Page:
I've heard that Halon has been banned. Is that true?

Halon 1301 is stockpiled across the country. There is plenty of this around and it is readily available. Expect Halon 1301 to be around for at least another 10 years or more. The manufacture of this chemical has been banned by international treaty but the use of it has not. Halon can still be manufactured for critical uses such as the military.


What is the toxicity level of Halon and at what concentration will it extinguish a fire?

Halon 1211 and 1301 will extinguish a fire at about a 5% concentration. The difference between the two agents is that Halon 1211 becomes toxic to humans at about a 2% concentration and Halon 1301 becomes toxic at about 9% concentration. You can see why we prefer the Halon 1301, however, we have Halon 1211 in our LT and RS systems for high-heat environments. Halon 1211 can be better when mounting in a very hot location such as on top of the exhaust system. Halon 1301 will expand more rapidly than Halon 1211 and therefore it can have a tendency to over-pressurize the cylinder.


What should I do if my car catches on fire while I am racing?

Your first consideration is to get your car stopped quickly and safely. As you are looking for a good place to pull over, shut off your engine and battery master switch. This will keep the fuel pump and electrical system from adding to the excitement. Using your best judgment as to how fast you need to get out of the car, try to find track personnel such as a flag person to park close to. (Flaggers will not come to your aid, but they do have fire extinguishers that you can use. Also, if they see you are on fire, they will call the safety crew out to help.) Park the car in an area that is safe from other cars on the track and away from other items that may catch on fire such as gasoline storage or dry grass. After the car is stopped, hold your breath, release the fire extinguisher system and then get out and away from the car. Remember the track is still "hot" and it would be really sad to get out of a burning car just to get hit by another racer passing by. Keep your head by practicing an emergency bail out.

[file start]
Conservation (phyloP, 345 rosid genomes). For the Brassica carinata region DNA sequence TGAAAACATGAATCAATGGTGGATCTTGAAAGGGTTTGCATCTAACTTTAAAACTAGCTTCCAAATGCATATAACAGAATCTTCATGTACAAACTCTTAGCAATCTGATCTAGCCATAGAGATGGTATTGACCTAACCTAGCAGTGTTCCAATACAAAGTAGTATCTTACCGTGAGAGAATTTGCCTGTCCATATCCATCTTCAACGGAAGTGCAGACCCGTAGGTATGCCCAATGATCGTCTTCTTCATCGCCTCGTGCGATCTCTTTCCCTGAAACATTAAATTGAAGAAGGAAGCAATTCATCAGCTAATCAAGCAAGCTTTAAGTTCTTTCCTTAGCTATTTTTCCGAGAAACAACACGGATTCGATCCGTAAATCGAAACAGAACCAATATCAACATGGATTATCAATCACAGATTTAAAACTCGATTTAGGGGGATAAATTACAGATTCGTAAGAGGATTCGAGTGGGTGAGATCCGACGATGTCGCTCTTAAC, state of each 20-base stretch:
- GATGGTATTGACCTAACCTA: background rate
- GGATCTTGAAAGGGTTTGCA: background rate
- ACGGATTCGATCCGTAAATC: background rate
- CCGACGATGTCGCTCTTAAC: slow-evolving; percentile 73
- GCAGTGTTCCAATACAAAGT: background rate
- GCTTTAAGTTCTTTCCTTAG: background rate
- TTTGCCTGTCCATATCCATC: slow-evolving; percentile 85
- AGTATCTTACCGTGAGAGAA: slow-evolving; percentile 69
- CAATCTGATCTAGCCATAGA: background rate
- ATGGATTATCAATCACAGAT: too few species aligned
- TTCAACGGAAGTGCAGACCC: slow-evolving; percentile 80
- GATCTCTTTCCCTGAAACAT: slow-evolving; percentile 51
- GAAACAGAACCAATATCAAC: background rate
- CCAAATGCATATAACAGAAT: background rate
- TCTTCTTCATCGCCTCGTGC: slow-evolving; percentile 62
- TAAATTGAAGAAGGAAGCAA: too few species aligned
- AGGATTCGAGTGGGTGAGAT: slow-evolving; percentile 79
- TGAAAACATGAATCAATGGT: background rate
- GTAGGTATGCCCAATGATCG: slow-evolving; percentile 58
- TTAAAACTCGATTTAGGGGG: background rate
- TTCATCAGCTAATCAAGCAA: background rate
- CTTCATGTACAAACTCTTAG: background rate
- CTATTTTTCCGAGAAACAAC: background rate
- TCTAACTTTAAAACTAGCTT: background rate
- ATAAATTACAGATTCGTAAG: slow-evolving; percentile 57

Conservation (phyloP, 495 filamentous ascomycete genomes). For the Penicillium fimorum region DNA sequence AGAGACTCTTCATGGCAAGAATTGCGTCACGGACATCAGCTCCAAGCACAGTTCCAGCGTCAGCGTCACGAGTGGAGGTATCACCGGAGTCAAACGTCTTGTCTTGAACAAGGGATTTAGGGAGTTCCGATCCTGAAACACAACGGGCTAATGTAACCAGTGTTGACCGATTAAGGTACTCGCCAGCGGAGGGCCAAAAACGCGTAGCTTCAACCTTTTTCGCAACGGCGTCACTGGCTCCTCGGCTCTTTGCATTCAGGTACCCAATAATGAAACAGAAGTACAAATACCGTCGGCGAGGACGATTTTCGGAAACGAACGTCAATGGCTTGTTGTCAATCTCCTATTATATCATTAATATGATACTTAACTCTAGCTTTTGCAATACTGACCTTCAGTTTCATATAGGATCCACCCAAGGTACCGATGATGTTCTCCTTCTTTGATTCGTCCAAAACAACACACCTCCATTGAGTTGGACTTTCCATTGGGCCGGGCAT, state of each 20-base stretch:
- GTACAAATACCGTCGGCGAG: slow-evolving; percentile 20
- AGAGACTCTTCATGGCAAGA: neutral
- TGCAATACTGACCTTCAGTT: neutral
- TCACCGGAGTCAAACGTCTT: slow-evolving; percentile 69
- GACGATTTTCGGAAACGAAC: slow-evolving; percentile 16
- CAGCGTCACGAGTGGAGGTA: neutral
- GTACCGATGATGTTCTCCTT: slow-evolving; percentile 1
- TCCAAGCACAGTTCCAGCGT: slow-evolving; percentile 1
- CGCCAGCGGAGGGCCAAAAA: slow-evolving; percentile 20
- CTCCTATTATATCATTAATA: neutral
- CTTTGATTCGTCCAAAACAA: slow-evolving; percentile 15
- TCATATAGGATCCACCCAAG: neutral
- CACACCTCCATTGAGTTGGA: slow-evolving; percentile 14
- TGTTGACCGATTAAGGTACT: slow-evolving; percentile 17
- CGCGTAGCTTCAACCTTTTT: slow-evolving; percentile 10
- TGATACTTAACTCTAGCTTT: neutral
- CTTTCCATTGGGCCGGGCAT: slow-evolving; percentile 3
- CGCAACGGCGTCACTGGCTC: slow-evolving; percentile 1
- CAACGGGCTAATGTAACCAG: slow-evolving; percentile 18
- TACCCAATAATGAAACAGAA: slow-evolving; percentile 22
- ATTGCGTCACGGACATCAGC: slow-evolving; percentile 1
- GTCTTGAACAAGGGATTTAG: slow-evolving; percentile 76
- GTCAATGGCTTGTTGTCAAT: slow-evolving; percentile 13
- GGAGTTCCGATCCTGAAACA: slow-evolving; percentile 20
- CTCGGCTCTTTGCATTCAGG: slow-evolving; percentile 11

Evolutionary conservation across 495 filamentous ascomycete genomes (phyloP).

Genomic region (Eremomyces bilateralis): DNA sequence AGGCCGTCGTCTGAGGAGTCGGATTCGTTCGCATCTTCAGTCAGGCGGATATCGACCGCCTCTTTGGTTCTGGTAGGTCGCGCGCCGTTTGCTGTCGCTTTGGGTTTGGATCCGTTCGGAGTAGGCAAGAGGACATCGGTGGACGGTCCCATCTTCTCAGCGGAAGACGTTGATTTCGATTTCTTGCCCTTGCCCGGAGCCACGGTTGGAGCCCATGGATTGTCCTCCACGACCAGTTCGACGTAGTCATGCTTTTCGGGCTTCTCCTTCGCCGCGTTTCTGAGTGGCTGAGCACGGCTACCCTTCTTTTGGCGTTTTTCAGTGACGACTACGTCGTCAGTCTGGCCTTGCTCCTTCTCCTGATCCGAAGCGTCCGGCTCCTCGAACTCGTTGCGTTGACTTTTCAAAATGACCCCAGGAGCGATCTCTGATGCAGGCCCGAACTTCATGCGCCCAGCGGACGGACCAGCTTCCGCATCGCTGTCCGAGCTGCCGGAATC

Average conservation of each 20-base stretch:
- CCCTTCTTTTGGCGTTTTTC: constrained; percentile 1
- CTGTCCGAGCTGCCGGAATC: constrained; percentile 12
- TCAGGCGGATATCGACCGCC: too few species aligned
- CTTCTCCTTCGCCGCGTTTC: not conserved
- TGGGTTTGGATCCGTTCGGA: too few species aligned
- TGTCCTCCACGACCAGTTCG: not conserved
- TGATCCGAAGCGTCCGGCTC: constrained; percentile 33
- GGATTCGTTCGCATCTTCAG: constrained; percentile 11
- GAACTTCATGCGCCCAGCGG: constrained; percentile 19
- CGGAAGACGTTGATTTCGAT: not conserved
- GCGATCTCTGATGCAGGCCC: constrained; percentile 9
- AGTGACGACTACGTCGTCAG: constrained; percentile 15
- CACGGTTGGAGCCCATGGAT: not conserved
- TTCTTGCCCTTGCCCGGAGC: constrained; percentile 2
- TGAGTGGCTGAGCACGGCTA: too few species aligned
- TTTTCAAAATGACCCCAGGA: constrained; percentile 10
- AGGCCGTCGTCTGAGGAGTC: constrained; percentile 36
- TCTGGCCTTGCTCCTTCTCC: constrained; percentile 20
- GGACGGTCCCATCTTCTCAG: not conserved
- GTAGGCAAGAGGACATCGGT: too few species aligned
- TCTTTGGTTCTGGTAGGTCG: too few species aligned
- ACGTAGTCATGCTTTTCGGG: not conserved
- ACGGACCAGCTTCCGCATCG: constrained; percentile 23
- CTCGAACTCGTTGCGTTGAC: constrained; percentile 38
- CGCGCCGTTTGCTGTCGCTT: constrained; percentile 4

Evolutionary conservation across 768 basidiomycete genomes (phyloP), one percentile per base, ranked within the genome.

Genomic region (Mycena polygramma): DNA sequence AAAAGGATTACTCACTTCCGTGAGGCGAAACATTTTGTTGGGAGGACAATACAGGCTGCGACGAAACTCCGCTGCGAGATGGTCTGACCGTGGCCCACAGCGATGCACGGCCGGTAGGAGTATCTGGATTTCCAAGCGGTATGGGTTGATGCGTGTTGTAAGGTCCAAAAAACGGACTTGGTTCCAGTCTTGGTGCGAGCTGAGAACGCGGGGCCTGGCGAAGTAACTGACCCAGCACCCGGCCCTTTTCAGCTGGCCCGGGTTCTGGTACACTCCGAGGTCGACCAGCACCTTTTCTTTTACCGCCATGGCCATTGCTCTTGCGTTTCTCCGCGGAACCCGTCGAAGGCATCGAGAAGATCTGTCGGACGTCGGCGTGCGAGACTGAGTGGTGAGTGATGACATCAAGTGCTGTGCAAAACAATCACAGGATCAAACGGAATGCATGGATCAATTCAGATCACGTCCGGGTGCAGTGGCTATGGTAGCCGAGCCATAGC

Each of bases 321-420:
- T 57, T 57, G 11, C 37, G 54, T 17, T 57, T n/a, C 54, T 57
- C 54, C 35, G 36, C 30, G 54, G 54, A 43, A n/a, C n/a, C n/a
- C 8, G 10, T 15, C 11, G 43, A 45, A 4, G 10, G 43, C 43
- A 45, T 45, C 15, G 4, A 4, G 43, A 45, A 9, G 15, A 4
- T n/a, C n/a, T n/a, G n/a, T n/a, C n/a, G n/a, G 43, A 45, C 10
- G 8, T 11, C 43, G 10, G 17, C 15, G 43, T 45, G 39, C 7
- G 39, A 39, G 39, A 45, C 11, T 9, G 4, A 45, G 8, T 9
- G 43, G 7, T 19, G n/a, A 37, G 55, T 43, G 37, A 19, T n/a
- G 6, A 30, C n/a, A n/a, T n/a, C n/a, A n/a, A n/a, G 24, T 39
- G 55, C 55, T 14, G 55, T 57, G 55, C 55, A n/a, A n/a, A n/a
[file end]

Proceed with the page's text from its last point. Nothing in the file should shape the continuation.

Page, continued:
If the fire is out of control, all of the above may "go out the window". Just remember three main things: Stop the car, hold your breath and get out!

Why should you hold your breath? Well, two reasons. One, smoke and fumes can be very hot and/or caustic and they can burn your lungs. Smoke inhalation can choke you and make you pass out. Two, high concentrations of Halon can be toxic.

Remember, your helmet and gloves will be very critical in a fire. The shield needs to be down to keep your face from burning and to keep the temperature of the air you breath lower. The gloves will protect your hands from hot metal and melted roll bar padding. Two-layer SFI-rated or FIA-rated gloves are highly recommended.